Modeling self-propagating malware with epidemiological models


引用 0|浏览2
Self-propagating malware (SPM) is responsible for large financial losses and major data breaches with devastating social impacts that cannot be understated. Well-known campaigns such as WannaCry and Colonial Pipeline have been able to propagate rapidly on the Internet and cause widespread service disruptions. To date, the propagation behavior of SPM is still not well understood. As result, our ability to defend against these cyber threats is still limited. Here, we address this gap by performing a comprehensive analysis of a newly proposed epidemiological-inspired model for SPM propagation, the Susceptible-Infected-Infected Dormant-Recovered (SIIDR) model. We perform a theoretical analysis of the SIIDR model by deriving its basic reproduction number and studying the stability of its disease-free equilibrium points in a homogeneous mixed system. We also characterize the SIIDR model on arbitrary graphs and discuss the conditions for stability of disease-free equilibrium points. We obtain access to 15 WannaCry attack traces generated under various conditions, derive the model’s transition rates, and show that SIIDR fits the real data well. We find that the SIIDR model outperforms more established compartmental models from epidemiology, such as SI, SIS, and SIR, at modeling SPM propagation.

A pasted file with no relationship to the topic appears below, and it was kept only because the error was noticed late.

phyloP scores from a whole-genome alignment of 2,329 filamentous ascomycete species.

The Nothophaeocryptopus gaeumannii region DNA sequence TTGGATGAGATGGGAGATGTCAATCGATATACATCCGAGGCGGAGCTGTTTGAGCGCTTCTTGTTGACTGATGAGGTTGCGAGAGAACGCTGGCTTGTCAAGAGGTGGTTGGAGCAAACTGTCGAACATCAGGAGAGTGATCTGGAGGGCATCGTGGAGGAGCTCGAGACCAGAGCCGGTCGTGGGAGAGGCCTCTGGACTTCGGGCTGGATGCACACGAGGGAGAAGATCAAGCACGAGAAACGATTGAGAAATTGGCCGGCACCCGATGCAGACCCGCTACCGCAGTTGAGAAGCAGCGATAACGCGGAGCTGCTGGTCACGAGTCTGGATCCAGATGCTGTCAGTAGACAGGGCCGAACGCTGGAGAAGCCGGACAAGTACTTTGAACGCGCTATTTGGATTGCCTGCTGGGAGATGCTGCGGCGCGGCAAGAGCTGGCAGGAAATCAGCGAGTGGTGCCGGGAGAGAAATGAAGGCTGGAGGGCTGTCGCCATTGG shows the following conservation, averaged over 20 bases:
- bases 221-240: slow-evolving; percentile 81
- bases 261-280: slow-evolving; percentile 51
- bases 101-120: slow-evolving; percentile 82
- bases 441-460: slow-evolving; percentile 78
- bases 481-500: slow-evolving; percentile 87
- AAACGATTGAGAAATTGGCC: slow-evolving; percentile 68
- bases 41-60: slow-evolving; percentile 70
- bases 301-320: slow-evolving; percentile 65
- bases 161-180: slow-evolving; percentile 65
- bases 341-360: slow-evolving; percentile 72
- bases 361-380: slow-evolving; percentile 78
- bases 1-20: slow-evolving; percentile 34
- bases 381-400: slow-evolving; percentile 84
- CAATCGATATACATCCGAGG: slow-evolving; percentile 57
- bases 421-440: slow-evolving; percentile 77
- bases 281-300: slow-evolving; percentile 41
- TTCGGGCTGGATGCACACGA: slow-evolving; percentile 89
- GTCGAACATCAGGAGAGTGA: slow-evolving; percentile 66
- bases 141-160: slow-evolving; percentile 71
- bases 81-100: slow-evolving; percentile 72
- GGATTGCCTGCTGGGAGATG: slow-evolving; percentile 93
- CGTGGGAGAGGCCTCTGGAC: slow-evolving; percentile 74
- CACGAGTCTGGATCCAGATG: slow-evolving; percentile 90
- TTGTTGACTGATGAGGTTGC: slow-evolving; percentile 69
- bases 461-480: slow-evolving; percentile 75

AI 理解论文